Locavore News — Ontario
Plumbline by Elbert van Donkersgoed
Perspectives on good food and farming
May 6, 2010
Is staying small a niche market luxury?
Some abattoirs need to be able to stay small, so they can continue to meet the needs of farmers who provide meat to the growing numbers of eaters committed to local food across the province. Farmers interact with small abattoir owners on a daily basis and know they are committed to safe food, and are hardworking, honest and trustworthy. They also know many small plants are working at, or at close to, full capacity and each time one small plant closes, our options as farmers to increase the amount of meat we sell to local markets decreases. Ann Slater writing http://www.oxfordreview.com/ArticleDisplay.aspx?e=2552805 in the Oxford Sentinel Review.
Buy to Vote!
We don’t have to solve all the world’s problems at once. After all, Rome wasn’t built in a day. But by shifting just $10 a week to local sustainable food, you can make a real difference by voting with your dollars for fare that fair, healthier communities and good food for tomorrow. By shifting $10 per week, you can have direct, measurable environmental and economic impact. So take the pledge to shift $10 of your weekly food spending to Certified Local Sustainable food. For healthier communities, and good food for tomorrow, vote with your dollars! Local Food Plus project http://localfoodplus.ca/buy-to-vote.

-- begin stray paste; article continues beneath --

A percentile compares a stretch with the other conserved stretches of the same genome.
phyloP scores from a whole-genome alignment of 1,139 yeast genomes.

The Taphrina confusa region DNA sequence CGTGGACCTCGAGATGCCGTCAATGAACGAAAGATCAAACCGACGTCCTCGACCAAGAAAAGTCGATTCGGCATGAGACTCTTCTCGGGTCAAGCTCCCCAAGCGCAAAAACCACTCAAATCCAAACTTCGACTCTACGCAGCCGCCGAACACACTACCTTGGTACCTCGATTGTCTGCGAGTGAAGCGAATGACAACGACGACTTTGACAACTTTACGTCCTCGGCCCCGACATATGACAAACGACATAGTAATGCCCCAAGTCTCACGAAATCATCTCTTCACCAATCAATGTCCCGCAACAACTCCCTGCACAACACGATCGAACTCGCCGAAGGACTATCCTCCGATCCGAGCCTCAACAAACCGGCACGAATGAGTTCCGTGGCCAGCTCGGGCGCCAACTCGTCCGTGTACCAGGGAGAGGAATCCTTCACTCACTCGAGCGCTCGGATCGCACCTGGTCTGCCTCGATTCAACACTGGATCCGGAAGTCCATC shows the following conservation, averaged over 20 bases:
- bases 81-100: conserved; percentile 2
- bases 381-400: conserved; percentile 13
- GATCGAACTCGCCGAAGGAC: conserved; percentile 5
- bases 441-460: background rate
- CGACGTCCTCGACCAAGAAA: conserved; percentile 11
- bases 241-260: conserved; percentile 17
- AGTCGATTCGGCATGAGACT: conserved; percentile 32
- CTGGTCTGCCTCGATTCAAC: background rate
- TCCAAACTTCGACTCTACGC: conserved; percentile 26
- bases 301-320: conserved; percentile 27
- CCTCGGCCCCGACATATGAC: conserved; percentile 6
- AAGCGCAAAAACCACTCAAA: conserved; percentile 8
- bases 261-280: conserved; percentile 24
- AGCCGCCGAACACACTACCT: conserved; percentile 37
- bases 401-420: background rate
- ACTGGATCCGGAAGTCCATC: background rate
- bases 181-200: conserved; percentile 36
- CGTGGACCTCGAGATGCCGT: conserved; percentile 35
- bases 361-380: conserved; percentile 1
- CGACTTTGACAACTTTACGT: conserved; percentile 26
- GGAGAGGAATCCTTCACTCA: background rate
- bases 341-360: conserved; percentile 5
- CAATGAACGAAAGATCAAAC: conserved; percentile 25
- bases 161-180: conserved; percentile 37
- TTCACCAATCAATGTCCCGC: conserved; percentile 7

Ensuring the Economic Viability of Farming in Markham’s Whitebelt
The town of Markham holds some of the best agricultural land in all of Canada. Unfortunately it has lost most of its farmland and much more is threatened by potential house construction at the expense of support for an emerging creative agri-food sector The Academic Alliance for Agriculture is a group of academics from a number of disciplines who have joined together to consider examples of successful near urban agriculture and propose smart and sustainable options for preserving and bolstering Markham’s agricultural community. The Academic Alliance for Agriculture proposes that the Town of Markham considers strong protection of Markham’s’ dwindling farmland as part of its larger vision of smart economic development. Academic Alliance for Agriculture report http://www.greenbelt.ca/sites/ourgreenbelt.ca/files/A%20Bright%20Agricultural%20Future%20for%20Ontario%20and%20Canada.pdf.
City committee to run poultry proposal past public